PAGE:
Instead of accepting the prosecutor’s version of events at face value, the best defense lawyers will conduct their own investigations into their clients’ cases. This is typically done by speaking to witnesses, reviewing crime scene information, and going over state-gathered evidence. They can then compare the facts of the case with your story to create a solid defense.

What Does a Defense Lawyer Do?

A defense lawyer is hired to represent any person accused of committing a crime in court. If you cannot afford an attorney, you have the constitutional right to have a public defender appointed to represent you. Regardless of the infraction, a defense lawyer’s job is to uphold an individual’s right to due process during a court appearance. Although you are not legally required to have one, a defense lawyer is your best asset when facing any criminal charges.

What Is the Objective of a Criminal Defense Lawyer?

Criminal defense lawyers specialize in criminal law, so their primary objective in a case is to counter the evidence presented by the prosecution. Even in cases where the evidence is seemingly irrefutable, a talented defense attorney’s job is to find the cracks in the prosecution’s case and open them up for questioning.

What Is the Difference Between a Prosecutor and a Defense Attorney?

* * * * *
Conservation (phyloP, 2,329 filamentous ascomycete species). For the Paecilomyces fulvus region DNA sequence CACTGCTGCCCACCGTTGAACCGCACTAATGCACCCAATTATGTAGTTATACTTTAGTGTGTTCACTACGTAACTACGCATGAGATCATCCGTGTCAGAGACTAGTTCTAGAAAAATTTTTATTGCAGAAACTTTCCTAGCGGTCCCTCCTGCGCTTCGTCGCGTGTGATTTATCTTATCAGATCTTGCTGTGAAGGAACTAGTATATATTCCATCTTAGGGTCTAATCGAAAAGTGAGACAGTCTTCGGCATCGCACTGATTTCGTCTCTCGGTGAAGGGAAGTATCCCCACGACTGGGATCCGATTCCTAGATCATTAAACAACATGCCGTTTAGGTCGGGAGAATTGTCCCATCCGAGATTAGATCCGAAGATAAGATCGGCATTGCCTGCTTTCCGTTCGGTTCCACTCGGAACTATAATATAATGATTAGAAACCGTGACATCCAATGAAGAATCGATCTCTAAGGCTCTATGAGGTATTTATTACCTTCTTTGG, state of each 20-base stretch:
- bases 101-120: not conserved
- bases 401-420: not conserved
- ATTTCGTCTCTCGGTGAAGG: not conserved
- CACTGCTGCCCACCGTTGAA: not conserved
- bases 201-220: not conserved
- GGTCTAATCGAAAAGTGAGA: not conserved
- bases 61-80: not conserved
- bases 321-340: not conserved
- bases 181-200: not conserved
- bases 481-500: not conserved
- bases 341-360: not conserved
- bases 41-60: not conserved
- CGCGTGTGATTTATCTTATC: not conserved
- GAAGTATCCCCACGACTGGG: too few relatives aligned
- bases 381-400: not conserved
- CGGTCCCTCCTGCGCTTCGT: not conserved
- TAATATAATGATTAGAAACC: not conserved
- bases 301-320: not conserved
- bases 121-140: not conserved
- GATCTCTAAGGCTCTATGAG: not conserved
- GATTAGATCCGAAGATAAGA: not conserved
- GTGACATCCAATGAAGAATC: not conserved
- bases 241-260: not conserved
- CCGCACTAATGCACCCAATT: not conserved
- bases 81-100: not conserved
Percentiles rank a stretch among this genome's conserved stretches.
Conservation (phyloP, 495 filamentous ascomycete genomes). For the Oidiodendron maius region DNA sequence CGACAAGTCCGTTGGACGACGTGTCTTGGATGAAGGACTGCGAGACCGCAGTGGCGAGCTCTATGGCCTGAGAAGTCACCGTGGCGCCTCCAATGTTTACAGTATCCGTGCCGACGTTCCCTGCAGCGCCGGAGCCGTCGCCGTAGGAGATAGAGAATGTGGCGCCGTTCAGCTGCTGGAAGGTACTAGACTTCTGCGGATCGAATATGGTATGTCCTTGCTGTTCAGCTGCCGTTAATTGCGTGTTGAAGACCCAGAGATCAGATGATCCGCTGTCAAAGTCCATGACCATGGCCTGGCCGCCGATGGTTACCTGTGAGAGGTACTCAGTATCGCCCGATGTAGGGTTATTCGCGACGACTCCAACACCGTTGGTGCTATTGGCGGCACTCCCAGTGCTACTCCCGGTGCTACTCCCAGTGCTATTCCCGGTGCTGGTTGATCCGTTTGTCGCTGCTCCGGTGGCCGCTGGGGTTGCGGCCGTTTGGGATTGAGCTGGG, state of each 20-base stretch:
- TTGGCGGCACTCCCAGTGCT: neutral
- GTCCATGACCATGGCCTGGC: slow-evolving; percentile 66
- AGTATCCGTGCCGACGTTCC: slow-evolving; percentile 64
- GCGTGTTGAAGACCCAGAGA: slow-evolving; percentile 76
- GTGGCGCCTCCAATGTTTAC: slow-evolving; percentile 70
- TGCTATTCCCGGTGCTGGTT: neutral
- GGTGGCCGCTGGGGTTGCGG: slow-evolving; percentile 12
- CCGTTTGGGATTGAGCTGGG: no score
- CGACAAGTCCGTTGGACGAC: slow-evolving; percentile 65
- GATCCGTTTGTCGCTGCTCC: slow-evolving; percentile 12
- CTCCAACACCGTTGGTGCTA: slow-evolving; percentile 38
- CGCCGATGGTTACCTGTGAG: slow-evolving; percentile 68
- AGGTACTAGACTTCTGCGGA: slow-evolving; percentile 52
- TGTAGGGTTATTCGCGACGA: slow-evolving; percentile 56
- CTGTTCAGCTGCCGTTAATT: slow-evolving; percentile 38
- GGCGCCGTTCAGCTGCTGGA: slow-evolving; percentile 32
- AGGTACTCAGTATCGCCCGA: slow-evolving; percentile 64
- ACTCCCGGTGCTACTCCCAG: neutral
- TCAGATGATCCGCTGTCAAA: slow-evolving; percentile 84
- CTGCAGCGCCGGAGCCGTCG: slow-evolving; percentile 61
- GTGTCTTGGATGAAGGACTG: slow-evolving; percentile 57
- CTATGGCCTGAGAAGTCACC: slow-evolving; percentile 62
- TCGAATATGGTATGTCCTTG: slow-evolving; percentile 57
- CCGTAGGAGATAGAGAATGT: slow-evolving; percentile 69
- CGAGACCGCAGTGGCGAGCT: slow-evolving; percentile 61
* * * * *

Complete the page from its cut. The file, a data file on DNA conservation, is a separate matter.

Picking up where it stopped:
In general, a prosecutor is crafting a case to prove that a law was broken and that the defendant was the one who broke that law. On the other hand, a defense attorney is tasked with finding the faults in the prosecution’s case to defend their client. Both are considered legal counsel, but one is working to convict the accused, while the other is working to prove their innocence.

Contact The Law Firm of Brent D. Ratchford

No matter how straightforward or complicated your case may seem to be, you should take the time to speak with a criminal defense attorney about your case. At The Law Firm of Brent D. Ratchford, our experienced Dallas criminal defense attorneys can provide the counsel needed to properly represent your case and defend you in court. Your personalized legal defense begins with a brief consultation with our team, helping us get a feel for your case and plan out how we can help. For more information on our services, including a full list of our practice areas, visit our website and contact us today.